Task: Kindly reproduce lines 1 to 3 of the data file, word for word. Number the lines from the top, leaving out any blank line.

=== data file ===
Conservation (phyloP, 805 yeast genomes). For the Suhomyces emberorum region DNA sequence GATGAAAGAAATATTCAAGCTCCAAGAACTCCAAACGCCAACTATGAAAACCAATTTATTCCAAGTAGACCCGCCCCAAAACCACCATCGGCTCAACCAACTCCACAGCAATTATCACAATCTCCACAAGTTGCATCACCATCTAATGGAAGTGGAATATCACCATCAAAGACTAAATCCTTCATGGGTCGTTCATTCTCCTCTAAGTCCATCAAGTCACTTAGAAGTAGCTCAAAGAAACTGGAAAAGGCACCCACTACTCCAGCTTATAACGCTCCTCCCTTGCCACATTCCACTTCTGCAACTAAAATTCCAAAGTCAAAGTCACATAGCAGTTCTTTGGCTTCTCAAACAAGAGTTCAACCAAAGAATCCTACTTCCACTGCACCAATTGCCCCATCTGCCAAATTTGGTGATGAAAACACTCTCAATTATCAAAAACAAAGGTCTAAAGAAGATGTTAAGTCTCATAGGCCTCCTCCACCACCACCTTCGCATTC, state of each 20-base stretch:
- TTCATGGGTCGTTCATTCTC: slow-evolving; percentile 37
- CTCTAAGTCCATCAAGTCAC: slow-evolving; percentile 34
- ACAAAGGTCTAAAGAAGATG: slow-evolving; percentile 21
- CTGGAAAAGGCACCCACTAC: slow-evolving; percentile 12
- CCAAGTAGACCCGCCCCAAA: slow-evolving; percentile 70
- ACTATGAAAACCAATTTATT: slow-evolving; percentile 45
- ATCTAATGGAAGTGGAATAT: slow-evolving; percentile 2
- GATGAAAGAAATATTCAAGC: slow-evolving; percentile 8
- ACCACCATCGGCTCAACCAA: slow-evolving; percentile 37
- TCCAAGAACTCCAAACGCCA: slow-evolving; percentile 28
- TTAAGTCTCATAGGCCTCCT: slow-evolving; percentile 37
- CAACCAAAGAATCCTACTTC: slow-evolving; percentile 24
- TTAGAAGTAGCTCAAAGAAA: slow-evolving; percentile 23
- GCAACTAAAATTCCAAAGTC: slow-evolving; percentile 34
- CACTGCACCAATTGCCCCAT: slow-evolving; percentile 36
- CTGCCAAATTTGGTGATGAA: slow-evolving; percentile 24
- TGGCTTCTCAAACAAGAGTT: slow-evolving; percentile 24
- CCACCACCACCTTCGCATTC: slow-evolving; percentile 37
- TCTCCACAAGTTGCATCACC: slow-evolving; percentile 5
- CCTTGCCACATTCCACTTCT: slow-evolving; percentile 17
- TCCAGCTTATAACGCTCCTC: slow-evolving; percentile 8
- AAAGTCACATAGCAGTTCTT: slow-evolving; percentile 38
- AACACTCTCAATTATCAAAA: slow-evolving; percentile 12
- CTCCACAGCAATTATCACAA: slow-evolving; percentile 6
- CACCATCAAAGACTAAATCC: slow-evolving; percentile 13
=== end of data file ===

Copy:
Conservation (phyloP, 805 yeast genomes). For the Suhomyces emberorum region DNA sequence GATGAAAGAAATATTCAAGCTCCAAGAACTCCAAACGCCAACTATGAAAACCAATTTATTCCAAGTAGACCCGCCCCAAAACCACCATCGGCTCAACCAACTCCACAGCAATTATCACAATCTCCACAAGTTGCATCACCATCTAATGGAAGTGGAATATCACCATCAAAGACTAAATCCTTCATGGGTCGTTCATTCTCCTCTAAGTCCATCAAGTCACTTAGAAGTAGCTCAAAGAAACTGGAAAAGGCACCCACTACTCCAGCTTATAACGCTCCTCCCTTGCCACATTCCACTTCTGCAACTAAAATTCCAAAGTCAAAGTCACATAGCAGTTCTTTGGCTTCTCAAACAAGAGTTCAACCAAAGAATCCTACTTCCACTGCACCAATTGCCCCATCTGCCAAATTTGGTGATGAAAACACTCTCAATTATCAAAAACAAAGGTCTAAAGAAGATGTTAAGTCTCATAGGCCTCCTCCACCACCACCTTCGCATTC, state of each 20-base stretch:
- TTCATGGGTCGTTCATTCTC: slow-evolving; percentile 37
- CTCTAAGTCCATCAAGTCAC: slow-evolving; percentile 34